Evaluation of protective potential of Yersinia pestis outer membrane protein antigens as possible candidates for a new-generation recombinant plague vaccine

Tatiana E. Erova, Jason A. Rosenzweig, Jian Sha, Giovanni Suarez, Johanna C. Sierra, Michelle L. Kirtley, Christina J. Van Lier, Maxim V. Telepnev, Vladimir Motin, Ashok Chopra

Research output: Contribution to journalArticle

17 Scopus citations


Plague caused by Yersinia pestis manifests itself in bubonic, septicemic, and pneumonic forms. Although the U.S. Food and Drug Administration recently approved levofloxacin, there is no approved human vaccine against plague. The capsular antigen F1 and the low-calcium-response V antigen (LcrV) of Y. pestis represent excellent vaccine candidates; however, the inability of the immune responses to F1 and LcrV to provide protection against Y. pestis F1- strains or those which harbor variants of LcrV is a significant concern. Here, we show that the passive transfer of hyperimmune sera from rats infected with the plague bacterium and rescued by levofloxacin protected naive animals against pneumonic plague. Furthermore, 10 to 12 protein bands from wild-type (WT) Y. pestis CO92 reacted with the aforementioned hyperimmune sera upon Western blot analysis. Based on mass spectrometric analysis, four of these proteins were identified as attachment invasion locus (Ail/OmpX), plasminogen-activating protease (Pla), outer membrane protein A (OmpA), and F1. The genes encoding these proteins were cloned, and the recombinant proteins purified from Escherichia coli for immunization purposes before challenging mice and rats with either the F1- mutant or WT CO92 in bubonic and pneumonic plague models. Although antibodies to Ail and OmpA protected mice against bubonic plague when challenged with the F1- CO92 strain, Pla antibodies were protective against pneumonic plague. In the rat model, antibodies to Ail provided protection only against pneumonic plague after WT CO92 challenge. Together, the addition of Y. pestis outer membrane proteins to a new-generation recombinant vaccine could provide protection against a wide variety of Y. pestis strains.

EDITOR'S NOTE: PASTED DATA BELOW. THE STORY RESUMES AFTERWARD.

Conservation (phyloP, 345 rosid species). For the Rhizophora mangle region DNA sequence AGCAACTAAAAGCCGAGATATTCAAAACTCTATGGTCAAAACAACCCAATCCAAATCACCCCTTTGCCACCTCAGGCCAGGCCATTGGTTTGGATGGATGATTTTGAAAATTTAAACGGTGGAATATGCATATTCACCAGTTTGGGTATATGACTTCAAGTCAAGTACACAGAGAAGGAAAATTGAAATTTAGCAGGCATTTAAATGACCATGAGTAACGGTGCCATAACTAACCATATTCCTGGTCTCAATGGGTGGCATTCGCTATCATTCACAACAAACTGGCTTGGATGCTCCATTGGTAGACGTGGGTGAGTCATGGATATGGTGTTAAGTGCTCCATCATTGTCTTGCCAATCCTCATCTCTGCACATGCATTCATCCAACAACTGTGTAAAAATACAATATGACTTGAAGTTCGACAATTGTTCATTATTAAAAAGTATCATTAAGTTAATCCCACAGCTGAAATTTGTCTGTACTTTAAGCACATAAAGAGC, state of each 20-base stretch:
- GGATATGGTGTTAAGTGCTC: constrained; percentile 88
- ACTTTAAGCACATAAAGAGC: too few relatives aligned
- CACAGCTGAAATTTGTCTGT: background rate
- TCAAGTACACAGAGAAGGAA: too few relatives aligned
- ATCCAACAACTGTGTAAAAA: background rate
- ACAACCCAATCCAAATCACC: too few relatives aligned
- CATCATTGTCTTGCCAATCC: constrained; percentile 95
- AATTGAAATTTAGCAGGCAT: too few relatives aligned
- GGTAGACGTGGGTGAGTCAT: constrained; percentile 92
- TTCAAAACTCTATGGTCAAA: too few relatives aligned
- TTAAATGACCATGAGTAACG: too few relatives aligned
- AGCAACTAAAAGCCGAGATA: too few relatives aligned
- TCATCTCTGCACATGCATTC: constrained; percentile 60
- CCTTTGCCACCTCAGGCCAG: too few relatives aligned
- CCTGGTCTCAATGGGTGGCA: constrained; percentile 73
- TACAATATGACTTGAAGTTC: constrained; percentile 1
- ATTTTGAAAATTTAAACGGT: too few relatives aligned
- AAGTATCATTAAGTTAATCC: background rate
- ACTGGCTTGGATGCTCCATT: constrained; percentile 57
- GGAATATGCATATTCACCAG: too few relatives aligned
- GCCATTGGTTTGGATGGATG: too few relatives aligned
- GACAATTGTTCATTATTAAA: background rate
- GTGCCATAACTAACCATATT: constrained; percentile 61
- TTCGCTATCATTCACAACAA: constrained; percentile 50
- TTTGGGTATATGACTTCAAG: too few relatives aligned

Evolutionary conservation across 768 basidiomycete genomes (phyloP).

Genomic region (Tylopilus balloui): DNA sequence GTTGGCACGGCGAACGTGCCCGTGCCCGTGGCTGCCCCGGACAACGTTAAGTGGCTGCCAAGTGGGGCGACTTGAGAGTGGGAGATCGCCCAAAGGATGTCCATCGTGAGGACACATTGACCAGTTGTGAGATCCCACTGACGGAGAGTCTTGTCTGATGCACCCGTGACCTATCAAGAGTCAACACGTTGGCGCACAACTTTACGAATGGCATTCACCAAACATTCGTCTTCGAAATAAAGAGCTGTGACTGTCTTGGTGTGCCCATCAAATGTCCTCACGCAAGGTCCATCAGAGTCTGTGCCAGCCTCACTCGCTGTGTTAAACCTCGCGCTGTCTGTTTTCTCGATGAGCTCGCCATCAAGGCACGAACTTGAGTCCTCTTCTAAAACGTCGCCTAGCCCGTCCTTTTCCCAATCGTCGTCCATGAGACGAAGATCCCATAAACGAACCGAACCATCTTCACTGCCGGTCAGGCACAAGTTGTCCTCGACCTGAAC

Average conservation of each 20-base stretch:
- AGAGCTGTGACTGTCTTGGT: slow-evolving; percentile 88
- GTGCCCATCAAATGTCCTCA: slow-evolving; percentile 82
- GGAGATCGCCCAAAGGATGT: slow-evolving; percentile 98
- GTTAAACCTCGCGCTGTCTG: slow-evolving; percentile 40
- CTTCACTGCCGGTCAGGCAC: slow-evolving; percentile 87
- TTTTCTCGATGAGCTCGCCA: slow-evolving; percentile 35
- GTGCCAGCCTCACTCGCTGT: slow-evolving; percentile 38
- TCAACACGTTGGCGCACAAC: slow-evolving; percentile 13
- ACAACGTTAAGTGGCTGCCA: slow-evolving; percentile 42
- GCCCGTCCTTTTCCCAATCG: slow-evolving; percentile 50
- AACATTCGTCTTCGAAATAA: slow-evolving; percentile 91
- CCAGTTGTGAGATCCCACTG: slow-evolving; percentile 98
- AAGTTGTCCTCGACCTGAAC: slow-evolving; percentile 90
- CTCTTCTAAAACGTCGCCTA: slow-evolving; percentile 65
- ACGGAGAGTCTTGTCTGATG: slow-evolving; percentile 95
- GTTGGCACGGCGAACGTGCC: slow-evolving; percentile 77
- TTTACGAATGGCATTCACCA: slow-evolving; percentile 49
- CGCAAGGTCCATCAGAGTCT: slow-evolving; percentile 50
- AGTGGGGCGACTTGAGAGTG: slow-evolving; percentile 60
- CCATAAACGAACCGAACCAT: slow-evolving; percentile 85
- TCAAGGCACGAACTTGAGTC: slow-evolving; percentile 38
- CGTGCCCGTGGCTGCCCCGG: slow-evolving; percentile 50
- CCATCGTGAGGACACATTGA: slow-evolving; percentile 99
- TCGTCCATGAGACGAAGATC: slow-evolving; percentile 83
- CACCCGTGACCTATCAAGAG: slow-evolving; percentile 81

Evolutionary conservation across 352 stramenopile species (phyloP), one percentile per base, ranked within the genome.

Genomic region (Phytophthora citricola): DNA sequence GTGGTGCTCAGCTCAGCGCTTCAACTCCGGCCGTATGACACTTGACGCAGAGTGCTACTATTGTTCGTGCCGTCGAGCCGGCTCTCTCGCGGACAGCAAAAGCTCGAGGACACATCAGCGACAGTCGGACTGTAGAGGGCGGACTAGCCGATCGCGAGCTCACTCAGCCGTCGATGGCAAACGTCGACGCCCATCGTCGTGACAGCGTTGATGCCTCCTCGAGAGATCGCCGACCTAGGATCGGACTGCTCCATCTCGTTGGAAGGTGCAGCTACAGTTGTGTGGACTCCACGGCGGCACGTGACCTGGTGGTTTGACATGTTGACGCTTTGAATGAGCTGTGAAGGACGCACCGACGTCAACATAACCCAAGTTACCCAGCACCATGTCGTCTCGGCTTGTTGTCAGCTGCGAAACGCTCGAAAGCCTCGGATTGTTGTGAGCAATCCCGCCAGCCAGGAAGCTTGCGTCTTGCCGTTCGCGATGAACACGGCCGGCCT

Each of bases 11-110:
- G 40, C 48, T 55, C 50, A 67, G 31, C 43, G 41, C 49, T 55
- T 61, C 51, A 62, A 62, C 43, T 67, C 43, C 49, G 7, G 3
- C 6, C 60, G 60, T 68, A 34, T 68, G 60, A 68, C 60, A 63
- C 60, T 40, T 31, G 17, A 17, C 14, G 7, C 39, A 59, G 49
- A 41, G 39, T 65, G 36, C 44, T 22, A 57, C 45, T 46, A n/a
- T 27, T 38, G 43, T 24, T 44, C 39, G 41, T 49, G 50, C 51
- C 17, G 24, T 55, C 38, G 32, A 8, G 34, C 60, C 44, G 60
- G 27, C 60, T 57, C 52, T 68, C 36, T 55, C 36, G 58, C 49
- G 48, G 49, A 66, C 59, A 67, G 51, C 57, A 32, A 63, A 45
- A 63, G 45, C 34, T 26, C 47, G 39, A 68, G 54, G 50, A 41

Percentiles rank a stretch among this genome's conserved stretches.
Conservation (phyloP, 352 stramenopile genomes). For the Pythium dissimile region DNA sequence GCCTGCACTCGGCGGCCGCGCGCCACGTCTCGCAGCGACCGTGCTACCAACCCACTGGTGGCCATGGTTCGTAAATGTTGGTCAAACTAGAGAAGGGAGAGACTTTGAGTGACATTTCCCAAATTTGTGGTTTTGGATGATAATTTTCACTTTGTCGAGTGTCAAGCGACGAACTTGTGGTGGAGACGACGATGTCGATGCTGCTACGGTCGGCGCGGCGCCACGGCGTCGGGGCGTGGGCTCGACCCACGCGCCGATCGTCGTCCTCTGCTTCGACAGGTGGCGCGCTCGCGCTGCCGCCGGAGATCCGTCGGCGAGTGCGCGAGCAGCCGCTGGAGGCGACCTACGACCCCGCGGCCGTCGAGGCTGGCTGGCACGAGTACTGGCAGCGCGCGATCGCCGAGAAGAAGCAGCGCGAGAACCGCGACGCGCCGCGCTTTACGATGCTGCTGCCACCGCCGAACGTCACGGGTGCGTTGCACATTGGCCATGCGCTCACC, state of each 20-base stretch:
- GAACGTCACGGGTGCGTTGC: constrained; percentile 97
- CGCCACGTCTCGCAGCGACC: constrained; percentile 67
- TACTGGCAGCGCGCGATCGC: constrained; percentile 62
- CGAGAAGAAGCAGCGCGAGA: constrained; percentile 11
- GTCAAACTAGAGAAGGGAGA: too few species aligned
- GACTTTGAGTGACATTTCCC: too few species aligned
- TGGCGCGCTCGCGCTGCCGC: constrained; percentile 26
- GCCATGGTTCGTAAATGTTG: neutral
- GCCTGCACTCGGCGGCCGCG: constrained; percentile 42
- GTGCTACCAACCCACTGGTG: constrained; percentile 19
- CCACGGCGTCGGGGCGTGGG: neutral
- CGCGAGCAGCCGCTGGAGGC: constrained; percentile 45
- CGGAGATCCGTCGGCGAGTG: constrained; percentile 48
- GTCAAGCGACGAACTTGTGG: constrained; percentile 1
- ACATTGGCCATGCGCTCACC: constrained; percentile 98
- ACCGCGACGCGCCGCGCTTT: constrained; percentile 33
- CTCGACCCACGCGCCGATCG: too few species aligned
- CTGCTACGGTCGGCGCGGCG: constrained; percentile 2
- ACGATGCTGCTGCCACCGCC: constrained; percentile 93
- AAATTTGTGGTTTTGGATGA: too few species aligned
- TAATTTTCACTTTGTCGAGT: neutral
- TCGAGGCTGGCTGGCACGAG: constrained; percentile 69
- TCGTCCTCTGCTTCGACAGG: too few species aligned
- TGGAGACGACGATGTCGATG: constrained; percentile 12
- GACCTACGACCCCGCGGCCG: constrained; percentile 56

Original languageEnglish (US)
Pages (from-to)227-238
Number of pages12
JournalClinical and Vaccine Immunology
Issue number2
StatePublished - Feb 2013


ASJC Scopus subject areas

  • Clinical Biochemistry
  • Immunology
  • Immunology and Allergy
  • Microbiology (medical)

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